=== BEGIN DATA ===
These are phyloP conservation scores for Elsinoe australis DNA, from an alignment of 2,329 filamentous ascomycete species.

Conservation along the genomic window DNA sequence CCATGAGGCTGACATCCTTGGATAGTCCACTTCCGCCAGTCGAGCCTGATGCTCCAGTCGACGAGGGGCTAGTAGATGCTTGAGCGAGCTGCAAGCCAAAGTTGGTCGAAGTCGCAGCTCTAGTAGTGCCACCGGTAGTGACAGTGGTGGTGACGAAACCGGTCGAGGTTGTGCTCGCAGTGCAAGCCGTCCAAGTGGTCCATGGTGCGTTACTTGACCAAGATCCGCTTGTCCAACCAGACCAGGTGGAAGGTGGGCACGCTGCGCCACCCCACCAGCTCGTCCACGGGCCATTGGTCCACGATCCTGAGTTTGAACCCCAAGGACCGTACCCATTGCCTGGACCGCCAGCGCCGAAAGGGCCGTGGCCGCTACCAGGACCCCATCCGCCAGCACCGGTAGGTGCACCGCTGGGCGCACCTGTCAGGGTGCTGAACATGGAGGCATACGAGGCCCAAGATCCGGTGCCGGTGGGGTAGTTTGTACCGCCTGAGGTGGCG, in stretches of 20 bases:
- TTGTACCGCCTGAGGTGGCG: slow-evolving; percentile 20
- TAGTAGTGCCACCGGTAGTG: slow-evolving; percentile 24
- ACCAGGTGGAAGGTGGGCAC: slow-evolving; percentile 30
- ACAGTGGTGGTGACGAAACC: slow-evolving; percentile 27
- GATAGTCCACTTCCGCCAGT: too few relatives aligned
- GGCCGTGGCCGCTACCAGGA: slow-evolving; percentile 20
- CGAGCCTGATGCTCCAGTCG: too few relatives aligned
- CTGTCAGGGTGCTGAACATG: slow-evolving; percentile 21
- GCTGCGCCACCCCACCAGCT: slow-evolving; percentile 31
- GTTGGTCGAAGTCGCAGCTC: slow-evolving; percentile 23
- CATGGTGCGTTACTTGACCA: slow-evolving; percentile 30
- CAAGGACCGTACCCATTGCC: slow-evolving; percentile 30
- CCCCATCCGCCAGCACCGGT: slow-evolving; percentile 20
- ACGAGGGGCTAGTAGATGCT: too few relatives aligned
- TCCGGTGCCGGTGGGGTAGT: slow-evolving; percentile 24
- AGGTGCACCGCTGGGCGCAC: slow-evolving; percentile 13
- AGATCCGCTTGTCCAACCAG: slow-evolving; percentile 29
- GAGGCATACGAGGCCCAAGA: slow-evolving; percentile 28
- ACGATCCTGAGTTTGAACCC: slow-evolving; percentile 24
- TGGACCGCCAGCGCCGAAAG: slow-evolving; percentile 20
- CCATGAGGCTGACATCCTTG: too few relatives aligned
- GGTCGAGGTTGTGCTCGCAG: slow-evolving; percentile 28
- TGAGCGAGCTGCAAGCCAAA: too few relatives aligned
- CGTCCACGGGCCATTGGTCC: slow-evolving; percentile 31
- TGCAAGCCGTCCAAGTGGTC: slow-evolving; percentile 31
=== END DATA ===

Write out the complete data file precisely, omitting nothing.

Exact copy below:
These are phyloP conservation scores for Elsinoe australis DNA, from an alignment of 2,329 filamentous ascomycete species.

Conservation along the genomic window DNA sequence CCATGAGGCTGACATCCTTGGATAGTCCACTTCCGCCAGTCGAGCCTGATGCTCCAGTCGACGAGGGGCTAGTAGATGCTTGAGCGAGCTGCAAGCCAAAGTTGGTCGAAGTCGCAGCTCTAGTAGTGCCACCGGTAGTGACAGTGGTGGTGACGAAACCGGTCGAGGTTGTGCTCGCAGTGCAAGCCGTCCAAGTGGTCCATGGTGCGTTACTTGACCAAGATCCGCTTGTCCAACCAGACCAGGTGGAAGGTGGGCACGCTGCGCCACCCCACCAGCTCGTCCACGGGCCATTGGTCCACGATCCTGAGTTTGAACCCCAAGGACCGTACCCATTGCCTGGACCGCCAGCGCCGAAAGGGCCGTGGCCGCTACCAGGACCCCATCCGCCAGCACCGGTAGGTGCACCGCTGGGCGCACCTGTCAGGGTGCTGAACATGGAGGCATACGAGGCCCAAGATCCGGTGCCGGTGGGGTAGTTTGTACCGCCTGAGGTGGCG, in stretches of 20 bases:
- TTGTACCGCCTGAGGTGGCG: slow-evolving; percentile 20
- TAGTAGTGCCACCGGTAGTG: slow-evolving; percentile 24
- ACCAGGTGGAAGGTGGGCAC: slow-evolving; percentile 30
- ACAGTGGTGGTGACGAAACC: slow-evolving; percentile 27
- GATAGTCCACTTCCGCCAGT: too few relatives aligned
- GGCCGTGGCCGCTACCAGGA: slow-evolving; percentile 20
- CGAGCCTGATGCTCCAGTCG: too few relatives aligned
- CTGTCAGGGTGCTGAACATG: slow-evolving; percentile 21
- GCTGCGCCACCCCACCAGCT: slow-evolving; percentile 31
- GTTGGTCGAAGTCGCAGCTC: slow-evolving; percentile 23
- CATGGTGCGTTACTTGACCA: slow-evolving; percentile 30
- CAAGGACCGTACCCATTGCC: slow-evolving; percentile 30
- CCCCATCCGCCAGCACCGGT: slow-evolving; percentile 20
- ACGAGGGGCTAGTAGATGCT: too few relatives aligned
- TCCGGTGCCGGTGGGGTAGT: slow-evolving; percentile 24
- AGGTGCACCGCTGGGCGCAC: slow-evolving; percentile 13
- AGATCCGCTTGTCCAACCAG: slow-evolving; percentile 29
- GAGGCATACGAGGCCCAAGA: slow-evolving; percentile 28
- ACGATCCTGAGTTTGAACCC: slow-evolving; percentile 24
- TGGACCGCCAGCGCCGAAAG: slow-evolving; percentile 20
- CCATGAGGCTGACATCCTTG: too few relatives aligned
- GGTCGAGGTTGTGCTCGCAG: slow-evolving; percentile 28
- TGAGCGAGCTGCAAGCCAAA: too few relatives aligned
- CGTCCACGGGCCATTGGTCC: slow-evolving; percentile 31
- TGCAAGCCGTCCAAGTGGTC: slow-evolving; percentile 31